Back in 2015 I was introduced to a gritty and dark drama that had me craving more as soon as the first episode finished. The show UnREAL season 4 aired on Hulu earlier in July and my sister and I watched the whole 8 episodes in 2 sittings. The topics touched on in the show are so relevant in our political climate I could comment on them for days. We saw female driven characters, struggles with mental illness, a multitude of men abusing their power and more. It is an impressive show that should be watched by all adult audiences, male and female.
The show was created from a short film that Sarah Gertrude Shapiro wrote and directed in 2013. The short, Sequin Raze, is spectacular. I feel that it would be better appreciated after watching UnREAL, but it is unnerving on it’s own. In an interview with Vanity Fair in February 2018, Shapiro commented about her time working as a producer on The Bachelor, “I feel like there will be blood on my hands forever. […]I hope that some of what we’ve explored on UnREAL is atoning for those sins” (Miller 2018).
The short includes many elements that Shapiro herself had to deal with while being a producer. Packed in 20 minutes we watch Rebecca Goldberg, played by Ashley Williams, lie and twist words around to a numb Jessica, played by Anna Camp, to create the narrative she needs. It’s captivating to watch Rebecca struggle with herself as she tricks Jessica to fulfill her job. Every moment and word that is included in the short is something that Shapiro had to do to keep her job. Although, in a 2016 interview with The New Yorker, Shapiro said if she got fired it “would have been a great solution to my problems”(Max 2017). Sequin Raze can easily be found on Youtube, but for your convenience here it is:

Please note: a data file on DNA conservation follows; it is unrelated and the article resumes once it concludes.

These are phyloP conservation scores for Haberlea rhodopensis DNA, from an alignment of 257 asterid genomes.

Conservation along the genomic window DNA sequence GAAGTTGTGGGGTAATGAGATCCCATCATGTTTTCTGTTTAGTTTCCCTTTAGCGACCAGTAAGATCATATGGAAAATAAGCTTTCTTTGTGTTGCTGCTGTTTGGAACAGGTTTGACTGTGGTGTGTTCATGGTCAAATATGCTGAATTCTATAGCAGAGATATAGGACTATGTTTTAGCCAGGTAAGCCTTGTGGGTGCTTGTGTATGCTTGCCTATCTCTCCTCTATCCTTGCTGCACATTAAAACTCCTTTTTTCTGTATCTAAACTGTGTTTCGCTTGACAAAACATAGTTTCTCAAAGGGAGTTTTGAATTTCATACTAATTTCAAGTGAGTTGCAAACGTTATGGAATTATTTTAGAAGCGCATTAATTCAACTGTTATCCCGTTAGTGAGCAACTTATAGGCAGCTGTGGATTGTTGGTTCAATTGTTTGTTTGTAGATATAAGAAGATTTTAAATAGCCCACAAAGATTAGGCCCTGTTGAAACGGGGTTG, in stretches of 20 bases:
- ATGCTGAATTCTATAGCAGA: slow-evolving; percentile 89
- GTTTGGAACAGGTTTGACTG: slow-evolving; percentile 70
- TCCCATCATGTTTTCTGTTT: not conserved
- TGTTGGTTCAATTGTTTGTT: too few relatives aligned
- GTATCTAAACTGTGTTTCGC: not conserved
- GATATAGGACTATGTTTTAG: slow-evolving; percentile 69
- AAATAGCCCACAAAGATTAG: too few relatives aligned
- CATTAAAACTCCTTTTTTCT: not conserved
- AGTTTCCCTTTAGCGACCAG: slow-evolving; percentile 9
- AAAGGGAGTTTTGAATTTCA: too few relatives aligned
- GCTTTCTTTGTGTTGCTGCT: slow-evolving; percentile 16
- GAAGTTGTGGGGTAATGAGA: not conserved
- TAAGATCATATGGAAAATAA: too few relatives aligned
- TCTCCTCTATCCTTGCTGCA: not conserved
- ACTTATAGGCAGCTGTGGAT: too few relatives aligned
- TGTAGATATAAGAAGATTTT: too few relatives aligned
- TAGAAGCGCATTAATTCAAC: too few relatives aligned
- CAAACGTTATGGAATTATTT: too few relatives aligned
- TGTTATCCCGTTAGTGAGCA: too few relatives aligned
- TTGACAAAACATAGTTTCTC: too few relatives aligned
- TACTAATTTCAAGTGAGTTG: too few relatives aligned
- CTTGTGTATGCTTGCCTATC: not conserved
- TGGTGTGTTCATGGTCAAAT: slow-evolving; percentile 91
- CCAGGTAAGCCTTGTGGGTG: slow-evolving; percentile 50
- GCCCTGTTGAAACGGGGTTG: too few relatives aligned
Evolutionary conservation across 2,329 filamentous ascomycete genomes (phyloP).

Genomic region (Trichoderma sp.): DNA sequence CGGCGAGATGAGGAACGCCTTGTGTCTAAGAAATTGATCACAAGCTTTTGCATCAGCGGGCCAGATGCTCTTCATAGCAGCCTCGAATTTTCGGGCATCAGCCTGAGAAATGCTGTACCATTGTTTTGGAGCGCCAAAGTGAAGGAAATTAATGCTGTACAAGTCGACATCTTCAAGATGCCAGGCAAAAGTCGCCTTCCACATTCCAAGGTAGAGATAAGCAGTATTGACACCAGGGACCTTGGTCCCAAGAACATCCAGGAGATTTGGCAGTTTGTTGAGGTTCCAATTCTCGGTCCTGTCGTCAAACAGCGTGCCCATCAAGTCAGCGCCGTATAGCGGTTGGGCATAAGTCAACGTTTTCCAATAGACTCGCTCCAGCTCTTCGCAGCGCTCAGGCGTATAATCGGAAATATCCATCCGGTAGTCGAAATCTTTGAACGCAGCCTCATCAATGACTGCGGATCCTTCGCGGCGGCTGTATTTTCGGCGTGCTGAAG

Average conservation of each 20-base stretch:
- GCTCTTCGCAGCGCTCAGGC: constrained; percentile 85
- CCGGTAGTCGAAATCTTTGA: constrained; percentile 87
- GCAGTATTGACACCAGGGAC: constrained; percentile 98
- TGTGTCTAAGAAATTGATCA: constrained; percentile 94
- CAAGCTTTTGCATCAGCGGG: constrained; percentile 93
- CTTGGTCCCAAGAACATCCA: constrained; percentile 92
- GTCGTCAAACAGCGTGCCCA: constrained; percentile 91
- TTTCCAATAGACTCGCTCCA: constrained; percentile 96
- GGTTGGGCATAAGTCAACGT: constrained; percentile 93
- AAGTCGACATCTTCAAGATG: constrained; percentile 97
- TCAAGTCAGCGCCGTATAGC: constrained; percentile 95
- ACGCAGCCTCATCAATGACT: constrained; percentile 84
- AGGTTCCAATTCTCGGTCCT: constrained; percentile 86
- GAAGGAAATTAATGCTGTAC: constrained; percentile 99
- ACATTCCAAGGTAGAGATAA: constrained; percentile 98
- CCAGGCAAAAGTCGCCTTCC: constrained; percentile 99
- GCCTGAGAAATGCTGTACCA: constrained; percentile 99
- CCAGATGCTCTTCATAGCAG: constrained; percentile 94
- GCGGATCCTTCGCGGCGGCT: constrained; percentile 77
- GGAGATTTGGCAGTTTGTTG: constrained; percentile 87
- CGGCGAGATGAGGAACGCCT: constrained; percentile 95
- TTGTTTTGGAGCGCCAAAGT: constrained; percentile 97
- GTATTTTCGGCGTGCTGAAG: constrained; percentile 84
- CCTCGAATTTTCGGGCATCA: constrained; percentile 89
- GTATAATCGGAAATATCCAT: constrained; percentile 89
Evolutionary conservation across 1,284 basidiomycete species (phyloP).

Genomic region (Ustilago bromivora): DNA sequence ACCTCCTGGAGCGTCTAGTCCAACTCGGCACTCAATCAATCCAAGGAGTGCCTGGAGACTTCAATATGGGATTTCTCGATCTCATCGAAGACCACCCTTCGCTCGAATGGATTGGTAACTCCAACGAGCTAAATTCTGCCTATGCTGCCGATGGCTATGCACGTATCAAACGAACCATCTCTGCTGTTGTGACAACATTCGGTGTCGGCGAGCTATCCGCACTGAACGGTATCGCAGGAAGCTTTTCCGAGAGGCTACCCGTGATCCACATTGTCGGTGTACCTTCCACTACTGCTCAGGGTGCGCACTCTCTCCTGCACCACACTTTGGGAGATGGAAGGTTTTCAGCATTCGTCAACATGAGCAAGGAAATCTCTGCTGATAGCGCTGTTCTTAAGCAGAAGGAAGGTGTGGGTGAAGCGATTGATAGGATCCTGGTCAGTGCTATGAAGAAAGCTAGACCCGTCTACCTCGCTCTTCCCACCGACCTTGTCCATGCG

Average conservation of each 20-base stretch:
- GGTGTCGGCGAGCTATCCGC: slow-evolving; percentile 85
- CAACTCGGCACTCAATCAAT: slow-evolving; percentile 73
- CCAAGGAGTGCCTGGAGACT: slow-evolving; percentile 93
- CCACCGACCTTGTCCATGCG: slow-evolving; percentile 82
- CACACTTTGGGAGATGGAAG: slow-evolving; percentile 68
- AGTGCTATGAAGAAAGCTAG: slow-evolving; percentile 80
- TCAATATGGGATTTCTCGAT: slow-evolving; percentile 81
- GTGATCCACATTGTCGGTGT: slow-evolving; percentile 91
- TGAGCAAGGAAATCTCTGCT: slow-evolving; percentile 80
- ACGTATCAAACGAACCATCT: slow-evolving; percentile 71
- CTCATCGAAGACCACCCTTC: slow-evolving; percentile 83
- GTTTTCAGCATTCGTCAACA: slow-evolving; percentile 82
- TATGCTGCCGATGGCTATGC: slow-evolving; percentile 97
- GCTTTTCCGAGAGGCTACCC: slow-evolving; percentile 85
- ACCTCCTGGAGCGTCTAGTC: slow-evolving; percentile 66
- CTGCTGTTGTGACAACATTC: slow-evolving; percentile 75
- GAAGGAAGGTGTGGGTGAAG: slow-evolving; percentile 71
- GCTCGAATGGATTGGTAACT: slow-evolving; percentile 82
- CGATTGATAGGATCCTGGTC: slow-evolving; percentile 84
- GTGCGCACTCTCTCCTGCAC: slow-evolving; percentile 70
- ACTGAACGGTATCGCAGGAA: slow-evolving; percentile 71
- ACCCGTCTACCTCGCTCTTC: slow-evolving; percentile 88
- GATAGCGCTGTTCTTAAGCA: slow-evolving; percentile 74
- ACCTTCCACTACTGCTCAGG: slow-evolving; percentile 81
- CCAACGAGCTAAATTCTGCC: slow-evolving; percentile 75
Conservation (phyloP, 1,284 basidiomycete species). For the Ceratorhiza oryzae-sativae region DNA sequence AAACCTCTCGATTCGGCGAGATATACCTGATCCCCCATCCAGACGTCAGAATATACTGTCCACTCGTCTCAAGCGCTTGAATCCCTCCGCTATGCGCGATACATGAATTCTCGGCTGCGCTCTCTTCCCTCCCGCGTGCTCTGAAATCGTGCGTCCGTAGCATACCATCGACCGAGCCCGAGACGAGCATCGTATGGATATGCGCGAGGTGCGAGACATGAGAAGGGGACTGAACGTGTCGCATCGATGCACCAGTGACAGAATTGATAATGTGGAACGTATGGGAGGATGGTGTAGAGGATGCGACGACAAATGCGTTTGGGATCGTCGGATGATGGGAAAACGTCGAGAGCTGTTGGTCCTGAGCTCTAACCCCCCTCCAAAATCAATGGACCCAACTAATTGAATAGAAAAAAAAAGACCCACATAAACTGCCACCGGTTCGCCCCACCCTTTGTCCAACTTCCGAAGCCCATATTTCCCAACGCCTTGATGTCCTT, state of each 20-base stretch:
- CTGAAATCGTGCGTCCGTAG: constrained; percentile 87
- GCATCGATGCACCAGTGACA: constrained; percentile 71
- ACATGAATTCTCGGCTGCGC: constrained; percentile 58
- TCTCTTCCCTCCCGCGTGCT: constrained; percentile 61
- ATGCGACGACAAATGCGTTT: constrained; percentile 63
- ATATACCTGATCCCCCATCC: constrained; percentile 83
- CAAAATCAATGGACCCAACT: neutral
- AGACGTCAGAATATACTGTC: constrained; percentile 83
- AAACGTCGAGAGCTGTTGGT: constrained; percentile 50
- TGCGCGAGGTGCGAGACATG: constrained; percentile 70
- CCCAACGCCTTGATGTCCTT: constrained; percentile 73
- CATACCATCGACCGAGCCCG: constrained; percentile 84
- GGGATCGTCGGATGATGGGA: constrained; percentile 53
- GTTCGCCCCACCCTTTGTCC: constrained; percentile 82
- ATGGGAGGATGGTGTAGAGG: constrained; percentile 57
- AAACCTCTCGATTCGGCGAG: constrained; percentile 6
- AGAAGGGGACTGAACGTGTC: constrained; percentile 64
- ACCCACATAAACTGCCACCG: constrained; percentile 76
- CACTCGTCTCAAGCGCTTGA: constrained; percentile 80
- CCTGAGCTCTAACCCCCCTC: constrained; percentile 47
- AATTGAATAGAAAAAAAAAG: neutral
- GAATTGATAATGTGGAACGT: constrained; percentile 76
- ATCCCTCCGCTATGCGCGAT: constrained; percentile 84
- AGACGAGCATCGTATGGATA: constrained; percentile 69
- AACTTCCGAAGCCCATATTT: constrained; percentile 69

In UnREAL we see the torment producers go through, but drawn out on a larger scale. Over the course of each season we watch the deterioration of the main character, Rachel Goldberg, played by Shiri Appleby, claw her way through the job. In season 1 she’s at the lowest she’s ever been. We can easily sympathize as she constantly tries to get her feet under her only to be knocked down time and time again. Often opposite Appleby is Constance Zimmer, giving an Emmy nominated performance of Quinn King, the ruthless showrunner of the fictional tv show Everlasting (based on The Bachelor). In UnREAL these strong female characters are constantly butting heads with their opposing views but, oh-so-similar personalities.
Behind the scenes of UnREAL, a majority of the episodes were directed by females. Several by Shapiro including the first episode which was co-directed with the executive producer Marti Noxon. In the later seasons both Appleby and Zimmer try their hand at directing some of the greatest episodes in the series. Shapiro felt that it was important to have a show about feminine strength be run by women. “Its been a total joy to create and give that environment to other female directors” (Miller 2018).